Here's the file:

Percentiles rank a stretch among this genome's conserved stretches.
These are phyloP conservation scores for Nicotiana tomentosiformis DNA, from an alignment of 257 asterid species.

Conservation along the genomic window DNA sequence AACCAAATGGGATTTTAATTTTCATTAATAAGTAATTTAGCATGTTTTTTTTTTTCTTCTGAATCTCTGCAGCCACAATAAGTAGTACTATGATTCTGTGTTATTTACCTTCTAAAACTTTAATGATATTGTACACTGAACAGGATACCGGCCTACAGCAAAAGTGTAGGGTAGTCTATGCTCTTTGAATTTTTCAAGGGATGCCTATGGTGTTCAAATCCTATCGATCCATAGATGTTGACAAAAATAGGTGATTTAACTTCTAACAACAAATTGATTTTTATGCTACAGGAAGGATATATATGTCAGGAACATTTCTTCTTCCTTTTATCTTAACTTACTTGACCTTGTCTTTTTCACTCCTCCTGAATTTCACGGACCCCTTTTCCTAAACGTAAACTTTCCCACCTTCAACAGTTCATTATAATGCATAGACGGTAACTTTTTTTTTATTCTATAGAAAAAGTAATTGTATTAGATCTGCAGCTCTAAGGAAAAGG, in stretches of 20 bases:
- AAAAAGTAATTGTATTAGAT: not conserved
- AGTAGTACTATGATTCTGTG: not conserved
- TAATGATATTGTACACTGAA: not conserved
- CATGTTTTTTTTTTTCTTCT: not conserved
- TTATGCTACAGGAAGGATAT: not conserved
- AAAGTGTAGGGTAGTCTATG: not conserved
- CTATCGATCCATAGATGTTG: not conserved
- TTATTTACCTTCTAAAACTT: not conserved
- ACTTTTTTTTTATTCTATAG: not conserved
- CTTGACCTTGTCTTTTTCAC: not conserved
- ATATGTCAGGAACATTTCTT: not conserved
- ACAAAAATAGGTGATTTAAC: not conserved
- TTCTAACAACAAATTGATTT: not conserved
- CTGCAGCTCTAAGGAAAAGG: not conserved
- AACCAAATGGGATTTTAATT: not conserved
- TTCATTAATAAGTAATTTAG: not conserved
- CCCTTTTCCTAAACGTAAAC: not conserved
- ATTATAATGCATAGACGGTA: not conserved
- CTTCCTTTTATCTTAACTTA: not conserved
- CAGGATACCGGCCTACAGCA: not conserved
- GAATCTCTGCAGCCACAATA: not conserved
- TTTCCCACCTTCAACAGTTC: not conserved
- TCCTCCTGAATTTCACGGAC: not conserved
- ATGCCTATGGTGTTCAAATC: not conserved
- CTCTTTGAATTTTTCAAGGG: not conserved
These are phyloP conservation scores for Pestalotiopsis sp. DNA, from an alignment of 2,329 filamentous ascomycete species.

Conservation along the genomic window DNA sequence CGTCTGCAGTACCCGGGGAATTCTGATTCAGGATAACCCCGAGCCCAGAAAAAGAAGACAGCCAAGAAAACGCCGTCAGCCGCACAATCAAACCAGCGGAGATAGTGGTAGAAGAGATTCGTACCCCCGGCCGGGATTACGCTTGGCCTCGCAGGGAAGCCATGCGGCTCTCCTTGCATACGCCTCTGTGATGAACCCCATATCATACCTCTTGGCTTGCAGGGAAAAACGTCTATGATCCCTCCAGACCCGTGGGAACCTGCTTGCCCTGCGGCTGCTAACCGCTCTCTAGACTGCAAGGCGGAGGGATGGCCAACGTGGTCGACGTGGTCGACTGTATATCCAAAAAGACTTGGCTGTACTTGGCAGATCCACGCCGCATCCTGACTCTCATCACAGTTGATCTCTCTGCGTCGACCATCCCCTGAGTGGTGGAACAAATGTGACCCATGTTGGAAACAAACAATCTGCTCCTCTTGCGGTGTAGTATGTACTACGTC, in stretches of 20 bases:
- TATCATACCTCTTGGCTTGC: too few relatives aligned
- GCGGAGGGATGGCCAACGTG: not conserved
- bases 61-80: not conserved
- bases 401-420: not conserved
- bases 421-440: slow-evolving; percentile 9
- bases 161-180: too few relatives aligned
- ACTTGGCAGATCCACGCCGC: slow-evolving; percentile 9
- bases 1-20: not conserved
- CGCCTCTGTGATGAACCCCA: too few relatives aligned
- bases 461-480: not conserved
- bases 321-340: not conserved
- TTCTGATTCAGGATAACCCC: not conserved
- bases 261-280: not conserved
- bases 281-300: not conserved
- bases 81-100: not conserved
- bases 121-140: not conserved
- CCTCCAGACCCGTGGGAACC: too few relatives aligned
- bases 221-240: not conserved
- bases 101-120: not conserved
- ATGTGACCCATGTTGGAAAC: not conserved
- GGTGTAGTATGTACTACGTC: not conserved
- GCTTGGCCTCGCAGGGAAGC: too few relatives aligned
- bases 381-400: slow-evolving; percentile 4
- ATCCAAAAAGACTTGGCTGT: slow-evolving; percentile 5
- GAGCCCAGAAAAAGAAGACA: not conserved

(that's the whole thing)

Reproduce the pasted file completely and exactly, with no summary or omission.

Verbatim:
Percentiles rank a stretch among this genome's conserved stretches.
These are phyloP conservation scores for Nicotiana tomentosiformis DNA, from an alignment of 257 asterid species.

Conservation along the genomic window DNA sequence AACCAAATGGGATTTTAATTTTCATTAATAAGTAATTTAGCATGTTTTTTTTTTTCTTCTGAATCTCTGCAGCCACAATAAGTAGTACTATGATTCTGTGTTATTTACCTTCTAAAACTTTAATGATATTGTACACTGAACAGGATACCGGCCTACAGCAAAAGTGTAGGGTAGTCTATGCTCTTTGAATTTTTCAAGGGATGCCTATGGTGTTCAAATCCTATCGATCCATAGATGTTGACAAAAATAGGTGATTTAACTTCTAACAACAAATTGATTTTTATGCTACAGGAAGGATATATATGTCAGGAACATTTCTTCTTCCTTTTATCTTAACTTACTTGACCTTGTCTTTTTCACTCCTCCTGAATTTCACGGACCCCTTTTCCTAAACGTAAACTTTCCCACCTTCAACAGTTCATTATAATGCATAGACGGTAACTTTTTTTTTATTCTATAGAAAAAGTAATTGTATTAGATCTGCAGCTCTAAGGAAAAGG, in stretches of 20 bases:
- AAAAAGTAATTGTATTAGAT: not conserved
- AGTAGTACTATGATTCTGTG: not conserved
- TAATGATATTGTACACTGAA: not conserved
- CATGTTTTTTTTTTTCTTCT: not conserved
- TTATGCTACAGGAAGGATAT: not conserved
- AAAGTGTAGGGTAGTCTATG: not conserved
- CTATCGATCCATAGATGTTG: not conserved
- TTATTTACCTTCTAAAACTT: not conserved
- ACTTTTTTTTTATTCTATAG: not conserved
- CTTGACCTTGTCTTTTTCAC: not conserved
- ATATGTCAGGAACATTTCTT: not conserved
- ACAAAAATAGGTGATTTAAC: not conserved
- TTCTAACAACAAATTGATTT: not conserved
- CTGCAGCTCTAAGGAAAAGG: not conserved
- AACCAAATGGGATTTTAATT: not conserved
- TTCATTAATAAGTAATTTAG: not conserved
- CCCTTTTCCTAAACGTAAAC: not conserved
- ATTATAATGCATAGACGGTA: not conserved
- CTTCCTTTTATCTTAACTTA: not conserved
- CAGGATACCGGCCTACAGCA: not conserved
- GAATCTCTGCAGCCACAATA: not conserved
- TTTCCCACCTTCAACAGTTC: not conserved
- TCCTCCTGAATTTCACGGAC: not conserved
- ATGCCTATGGTGTTCAAATC: not conserved
- CTCTTTGAATTTTTCAAGGG: not conserved
These are phyloP conservation scores for Pestalotiopsis sp. DNA, from an alignment of 2,329 filamentous ascomycete species.

Conservation along the genomic window DNA sequence CGTCTGCAGTACCCGGGGAATTCTGATTCAGGATAACCCCGAGCCCAGAAAAAGAAGACAGCCAAGAAAACGCCGTCAGCCGCACAATCAAACCAGCGGAGATAGTGGTAGAAGAGATTCGTACCCCCGGCCGGGATTACGCTTGGCCTCGCAGGGAAGCCATGCGGCTCTCCTTGCATACGCCTCTGTGATGAACCCCATATCATACCTCTTGGCTTGCAGGGAAAAACGTCTATGATCCCTCCAGACCCGTGGGAACCTGCTTGCCCTGCGGCTGCTAACCGCTCTCTAGACTGCAAGGCGGAGGGATGGCCAACGTGGTCGACGTGGTCGACTGTATATCCAAAAAGACTTGGCTGTACTTGGCAGATCCACGCCGCATCCTGACTCTCATCACAGTTGATCTCTCTGCGTCGACCATCCCCTGAGTGGTGGAACAAATGTGACCCATGTTGGAAACAAACAATCTGCTCCTCTTGCGGTGTAGTATGTACTACGTC, in stretches of 20 bases:
- TATCATACCTCTTGGCTTGC: too few relatives aligned
- GCGGAGGGATGGCCAACGTG: not conserved
- bases 61-80: not conserved
- bases 401-420: not conserved
- bases 421-440: slow-evolving; percentile 9
- bases 161-180: too few relatives aligned
- ACTTGGCAGATCCACGCCGC: slow-evolving; percentile 9
- bases 1-20: not conserved
- CGCCTCTGTGATGAACCCCA: too few relatives aligned
- bases 461-480: not conserved
- bases 321-340: not conserved
- TTCTGATTCAGGATAACCCC: not conserved
- bases 261-280: not conserved
- bases 281-300: not conserved
- bases 81-100: not conserved
- bases 121-140: not conserved
- CCTCCAGACCCGTGGGAACC: too few relatives aligned
- bases 221-240: not conserved
- bases 101-120: not conserved
- ATGTGACCCATGTTGGAAAC: not conserved
- GGTGTAGTATGTACTACGTC: not conserved
- GCTTGGCCTCGCAGGGAAGC: too few relatives aligned
- bases 381-400: slow-evolving; percentile 4
- ATCCAAAAAGACTTGGCTGT: slow-evolving; percentile 5
- GAGCCCAGAAAAAGAAGACA: not conserved